Category: Oatmeals

Blueberry Pie with Crispy Oatmeal topping

Vikkelä mustikakookPlease, turn on the kettle !, I asked   the husband
Few minutes later.
I am going to the kitchen.
Pouring water in to the cup.
And leaving the tea to infuse and set.

Very carefully, blowing …  and sipping
cold peppermint flavoured tap water… 🙂 🙂

It is impossible to cook a hot tea from water, forgotten to put it to boil…:)

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Oatmeal and Berry Cake by Kadri

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Oatmeal and Berry Cake by Kadri

Oatmeal and Berry Cake by Kadri

  • Servings: 4-6
  • Time: 2hr
  • Difficulty: easy
  • Print

Not baked cake, full of berries on the crispy basis

Ingredients

    For 20x 20 cm cake, use form with hight edges

  • 1 glass wholemeal Oatmeals
  • 100 ml sugar
  • 25 g butter
  • For cream

  • 100 g sugar
  • 2 tablespoon flour
  • 3 egg yolks
  • 2 dl cream 35%
  • 1 dl milk
  • 500 g jelly
  • ca 1 glass berries
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5 comments

Oatmeal Cookies

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Oatmeal Cookies

Do you need baking ideas?
4 ingriedient Oatmeal Cookies is the best for unexpected guest.

Because  11th of November is Mardipäev. And probably in afternoon, bells the ring, and behind the door are singing children…:)

The ritual visit was done, singing. At first, behind the door they asked to be let in, singing. Then danced and asked for bounties (food), singing. At last they thanked and wished luck, e.g. good corn, suitors for the daughter of the family. They cursed the family if the door was not opened and they were not let in, e.g. they wished the family illnesses, hunger and other bad fortune.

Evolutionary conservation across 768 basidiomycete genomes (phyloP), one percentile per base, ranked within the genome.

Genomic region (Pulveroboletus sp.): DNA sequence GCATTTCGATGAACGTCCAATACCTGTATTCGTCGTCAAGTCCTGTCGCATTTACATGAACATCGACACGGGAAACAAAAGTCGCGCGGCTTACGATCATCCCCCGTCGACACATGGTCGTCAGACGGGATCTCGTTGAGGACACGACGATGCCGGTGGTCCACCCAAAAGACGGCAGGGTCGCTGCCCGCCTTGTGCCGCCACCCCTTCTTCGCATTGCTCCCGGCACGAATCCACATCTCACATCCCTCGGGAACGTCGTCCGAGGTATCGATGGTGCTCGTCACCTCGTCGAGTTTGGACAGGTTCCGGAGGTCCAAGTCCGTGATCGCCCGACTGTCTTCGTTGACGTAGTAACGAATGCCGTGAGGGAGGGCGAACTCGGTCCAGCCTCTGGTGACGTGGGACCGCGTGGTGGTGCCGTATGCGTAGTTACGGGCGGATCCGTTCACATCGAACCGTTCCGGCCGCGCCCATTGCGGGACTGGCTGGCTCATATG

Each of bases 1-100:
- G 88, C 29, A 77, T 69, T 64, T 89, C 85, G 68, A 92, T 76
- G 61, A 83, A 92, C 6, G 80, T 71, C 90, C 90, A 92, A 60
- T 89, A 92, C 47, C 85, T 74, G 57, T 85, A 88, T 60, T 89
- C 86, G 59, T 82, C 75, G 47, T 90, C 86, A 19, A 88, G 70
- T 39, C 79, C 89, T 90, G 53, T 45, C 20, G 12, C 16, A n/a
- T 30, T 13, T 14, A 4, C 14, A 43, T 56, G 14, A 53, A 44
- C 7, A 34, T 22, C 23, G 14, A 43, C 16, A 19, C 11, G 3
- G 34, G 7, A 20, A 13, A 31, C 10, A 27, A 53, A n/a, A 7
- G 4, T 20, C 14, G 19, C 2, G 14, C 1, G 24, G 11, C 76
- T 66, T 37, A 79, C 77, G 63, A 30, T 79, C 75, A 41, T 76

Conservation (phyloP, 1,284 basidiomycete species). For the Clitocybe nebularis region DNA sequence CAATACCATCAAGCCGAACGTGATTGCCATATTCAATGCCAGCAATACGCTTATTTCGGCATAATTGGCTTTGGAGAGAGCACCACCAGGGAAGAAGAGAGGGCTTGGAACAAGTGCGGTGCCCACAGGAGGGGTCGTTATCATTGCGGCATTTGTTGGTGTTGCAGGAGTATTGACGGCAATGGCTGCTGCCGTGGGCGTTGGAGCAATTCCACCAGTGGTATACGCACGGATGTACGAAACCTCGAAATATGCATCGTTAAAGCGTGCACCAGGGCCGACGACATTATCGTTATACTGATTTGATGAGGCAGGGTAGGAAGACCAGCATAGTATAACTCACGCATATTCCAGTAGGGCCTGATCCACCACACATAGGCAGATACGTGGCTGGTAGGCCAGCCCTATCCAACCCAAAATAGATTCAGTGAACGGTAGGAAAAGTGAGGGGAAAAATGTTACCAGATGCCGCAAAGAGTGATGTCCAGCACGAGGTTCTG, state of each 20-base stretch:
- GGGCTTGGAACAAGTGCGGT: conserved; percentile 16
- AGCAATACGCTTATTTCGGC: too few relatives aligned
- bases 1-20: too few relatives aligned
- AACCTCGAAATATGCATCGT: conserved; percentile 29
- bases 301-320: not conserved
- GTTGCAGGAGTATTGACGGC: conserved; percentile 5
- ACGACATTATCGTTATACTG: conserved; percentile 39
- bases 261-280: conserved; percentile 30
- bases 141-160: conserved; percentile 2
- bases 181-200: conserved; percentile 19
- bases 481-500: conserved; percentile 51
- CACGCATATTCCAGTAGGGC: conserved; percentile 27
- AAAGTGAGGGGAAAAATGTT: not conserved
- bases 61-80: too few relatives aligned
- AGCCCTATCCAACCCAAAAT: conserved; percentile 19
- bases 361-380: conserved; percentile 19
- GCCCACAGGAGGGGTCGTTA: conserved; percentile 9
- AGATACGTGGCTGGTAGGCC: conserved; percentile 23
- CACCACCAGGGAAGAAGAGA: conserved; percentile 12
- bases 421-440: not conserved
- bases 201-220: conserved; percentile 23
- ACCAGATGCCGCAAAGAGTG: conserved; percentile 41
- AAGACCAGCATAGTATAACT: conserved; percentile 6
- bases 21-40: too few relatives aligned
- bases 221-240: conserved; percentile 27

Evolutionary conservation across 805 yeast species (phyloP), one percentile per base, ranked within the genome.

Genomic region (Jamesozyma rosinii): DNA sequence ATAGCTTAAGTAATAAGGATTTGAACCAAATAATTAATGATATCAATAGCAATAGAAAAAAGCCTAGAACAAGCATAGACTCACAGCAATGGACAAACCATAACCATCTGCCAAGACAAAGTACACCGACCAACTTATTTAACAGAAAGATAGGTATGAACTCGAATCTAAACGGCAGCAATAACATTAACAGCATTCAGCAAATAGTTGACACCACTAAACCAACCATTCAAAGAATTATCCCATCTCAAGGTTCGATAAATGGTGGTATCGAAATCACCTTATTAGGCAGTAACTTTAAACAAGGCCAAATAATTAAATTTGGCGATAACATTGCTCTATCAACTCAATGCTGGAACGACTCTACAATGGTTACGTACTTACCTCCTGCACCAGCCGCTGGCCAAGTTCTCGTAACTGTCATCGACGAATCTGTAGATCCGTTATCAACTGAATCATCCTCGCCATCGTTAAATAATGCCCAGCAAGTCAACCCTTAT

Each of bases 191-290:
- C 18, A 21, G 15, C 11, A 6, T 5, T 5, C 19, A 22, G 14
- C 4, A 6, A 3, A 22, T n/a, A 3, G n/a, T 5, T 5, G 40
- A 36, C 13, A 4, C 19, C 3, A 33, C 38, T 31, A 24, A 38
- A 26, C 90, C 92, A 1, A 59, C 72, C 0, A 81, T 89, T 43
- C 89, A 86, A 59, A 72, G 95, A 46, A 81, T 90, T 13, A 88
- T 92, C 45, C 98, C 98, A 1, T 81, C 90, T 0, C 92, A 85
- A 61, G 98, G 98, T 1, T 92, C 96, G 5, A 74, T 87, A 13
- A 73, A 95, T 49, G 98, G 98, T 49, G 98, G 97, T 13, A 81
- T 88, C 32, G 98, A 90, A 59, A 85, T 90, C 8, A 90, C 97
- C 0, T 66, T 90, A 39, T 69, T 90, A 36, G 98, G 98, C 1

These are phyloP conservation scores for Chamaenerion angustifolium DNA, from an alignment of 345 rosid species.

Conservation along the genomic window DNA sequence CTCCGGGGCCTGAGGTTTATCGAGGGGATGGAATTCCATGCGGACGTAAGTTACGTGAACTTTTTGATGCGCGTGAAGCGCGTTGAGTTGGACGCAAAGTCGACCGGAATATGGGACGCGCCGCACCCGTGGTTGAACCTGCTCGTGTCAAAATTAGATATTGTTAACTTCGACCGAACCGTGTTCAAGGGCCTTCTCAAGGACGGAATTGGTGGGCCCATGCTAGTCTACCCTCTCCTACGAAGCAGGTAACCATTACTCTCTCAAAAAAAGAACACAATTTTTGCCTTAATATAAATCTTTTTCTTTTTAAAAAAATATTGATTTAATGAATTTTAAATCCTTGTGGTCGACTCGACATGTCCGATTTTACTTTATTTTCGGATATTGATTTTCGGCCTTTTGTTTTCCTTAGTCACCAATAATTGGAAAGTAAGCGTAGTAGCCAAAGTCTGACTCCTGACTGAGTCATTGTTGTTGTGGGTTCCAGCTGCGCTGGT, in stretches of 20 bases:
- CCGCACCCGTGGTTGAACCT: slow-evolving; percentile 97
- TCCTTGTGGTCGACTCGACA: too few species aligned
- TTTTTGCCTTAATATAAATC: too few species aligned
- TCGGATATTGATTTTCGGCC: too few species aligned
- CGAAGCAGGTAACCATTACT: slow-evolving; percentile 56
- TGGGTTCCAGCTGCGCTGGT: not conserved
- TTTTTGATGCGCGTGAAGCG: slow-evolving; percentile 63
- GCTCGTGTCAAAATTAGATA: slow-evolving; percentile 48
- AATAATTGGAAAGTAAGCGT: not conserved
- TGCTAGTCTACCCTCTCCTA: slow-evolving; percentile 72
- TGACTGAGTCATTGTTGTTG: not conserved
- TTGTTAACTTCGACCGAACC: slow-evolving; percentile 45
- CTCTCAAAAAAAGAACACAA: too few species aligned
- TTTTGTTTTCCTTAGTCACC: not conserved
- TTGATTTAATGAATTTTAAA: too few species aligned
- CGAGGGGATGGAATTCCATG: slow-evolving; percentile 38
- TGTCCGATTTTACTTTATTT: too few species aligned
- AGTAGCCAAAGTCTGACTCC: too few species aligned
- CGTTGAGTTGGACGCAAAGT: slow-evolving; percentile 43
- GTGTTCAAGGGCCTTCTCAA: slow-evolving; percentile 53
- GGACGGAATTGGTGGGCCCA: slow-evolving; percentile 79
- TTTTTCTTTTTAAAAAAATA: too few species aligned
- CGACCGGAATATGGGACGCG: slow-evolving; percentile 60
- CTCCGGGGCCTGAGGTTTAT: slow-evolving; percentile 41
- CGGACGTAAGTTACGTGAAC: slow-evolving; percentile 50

The foods of St Martin’s Day were fowl (especially goose), sausages of groat and flour, scon. In the name of St Martin’s Day/Martinmas, Mardipäev, Nov 10 the pagan lore (related to the soul’s time) can redound as well as the Christian tradition. It is possible that an old pagan holiday melted into a Christian saint’s day which was in the same period of time and had a similar name.

Mardus (also marras, margus, mardo) – Estonian fairy of deaths, the predictor of deaths, in the older time probably a dead person (compare with marta – indo-iranian stem for ’mortal’).
Marraskuu (also mardakuu ) – in Finnish ’the month of the dead’, November
Originally, only the men went around as mardid, from the end of the 19th century the girls dressed as men began to do it too. On St Martin’s Day people disguise them into unknown, dark, ugly and furry male beings, using fur coats, tow, birchbark a.s.o. Masks, black and dark clothes can be associated to the cult of the dead, hairiness is associated with fertility. ( text by Taive Särg)
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